Genetic screening

You may wish to undergo genetic testing for a variety of reasons, especially if you or your partner are carriers for certain genetic diseases. Our genetic testing service offers a variety of tests and screening packages that allow us to screen and assess both prospective parents, and/or your embryos, before we proceed with an IVF cycle. We can perform these genetic tests to identify the healthiest embryos with the best chance of becoming a healthy baby.

Many people proceed with assisted conception services without undergoing genetic testing – it is not a requirement.

Pre-implantation genetic screening (PGS)

If you or your partner are at risk of having a genetic condition, you may wish to undergo PGS. This involves checking the chromosomes of embryos created through IVF or ICSI for abnormalities.

During PGS, we will remove a cell or a small number of cells from the embryo. We will then test the DNA of these cells to see if they have any chromosomal abnormalities. Only embryos without abnormalities are placed into the womb.

Risks

PGS involves removing cells from the embryo, so there is a risk it can cause damage to the embryo and prevent it developing once it has been transferred to the womb.

There is also a risk that all of the embryos tested will have abnormal chromosomes. We will not implant embryos found to have abnormal chromosomes.

Beyond the risks noted above, PGS carries the same risks as IVF.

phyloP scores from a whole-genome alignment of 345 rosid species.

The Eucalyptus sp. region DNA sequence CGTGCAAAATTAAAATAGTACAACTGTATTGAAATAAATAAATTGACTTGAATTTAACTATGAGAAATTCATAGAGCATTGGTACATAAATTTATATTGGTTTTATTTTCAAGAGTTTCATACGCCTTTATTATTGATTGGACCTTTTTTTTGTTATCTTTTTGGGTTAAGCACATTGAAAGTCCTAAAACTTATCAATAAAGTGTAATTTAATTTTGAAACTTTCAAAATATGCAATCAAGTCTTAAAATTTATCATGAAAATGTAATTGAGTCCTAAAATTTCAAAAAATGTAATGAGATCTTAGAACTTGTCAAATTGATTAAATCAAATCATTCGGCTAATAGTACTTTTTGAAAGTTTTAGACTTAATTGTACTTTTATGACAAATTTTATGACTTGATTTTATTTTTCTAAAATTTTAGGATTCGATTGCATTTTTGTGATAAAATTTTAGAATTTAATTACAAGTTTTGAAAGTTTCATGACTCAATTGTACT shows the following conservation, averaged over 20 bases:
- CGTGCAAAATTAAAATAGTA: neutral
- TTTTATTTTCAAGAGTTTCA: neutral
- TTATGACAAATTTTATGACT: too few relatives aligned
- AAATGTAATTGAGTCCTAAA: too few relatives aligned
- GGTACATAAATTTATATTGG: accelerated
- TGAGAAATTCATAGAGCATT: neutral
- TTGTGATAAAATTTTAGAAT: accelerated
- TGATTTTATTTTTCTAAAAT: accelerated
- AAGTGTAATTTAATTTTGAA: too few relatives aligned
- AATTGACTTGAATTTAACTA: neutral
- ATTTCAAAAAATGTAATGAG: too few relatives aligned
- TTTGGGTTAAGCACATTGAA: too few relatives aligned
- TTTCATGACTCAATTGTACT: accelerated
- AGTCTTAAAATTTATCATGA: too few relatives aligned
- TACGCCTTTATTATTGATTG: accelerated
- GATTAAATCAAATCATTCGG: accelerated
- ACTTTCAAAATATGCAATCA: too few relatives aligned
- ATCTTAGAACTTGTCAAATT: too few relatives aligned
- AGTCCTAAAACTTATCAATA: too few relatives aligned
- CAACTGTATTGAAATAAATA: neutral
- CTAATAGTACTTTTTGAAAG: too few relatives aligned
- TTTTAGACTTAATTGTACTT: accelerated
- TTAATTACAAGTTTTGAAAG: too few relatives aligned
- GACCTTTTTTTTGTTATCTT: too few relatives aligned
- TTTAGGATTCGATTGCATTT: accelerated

Visit the HFEA website to learn more about this procedure.

Pre-implantation genetic diagnosis (PGD)

If you or your partner has a serious inherited disease, may wish to test your embryos for this genetic condition prior to implantation. Pre-implantation genetic diagnosis (PGD) can test your embryos and ensure only embryos free of this condition are placed in your womb. If you wish to proceed with PGD you will need to have IVF, even if you do not have any fertility problems.

During PGD, we will remove a cell or a small number of cells from the embryo. We will test the genes or chromosomes of those cells for a specific genetic condition. At present, PGD can test for over 600 genetic conditions. Visit HFEA to find out which conditions are approved for PGD.

Embryos which are found to be free of the condition will be placed in your womb to develop, either two to six days after being created or at a later date.

Risks

There is no evidence that babies born following PGD are more likely to develop health or developmental problems than babies born using IVF alone.

An embryo can develop normally after having a cell or a few cells removed, but there is a possibility that some embryos may be damaged by this process. Damaged embryos cannot be used in IVF treatment.

Please understand that PGD is not 100 per cent accurate, so there is a small chance the tests may not work or may give the wrong information.

Visit the HFEA  to learn more about this procedure.

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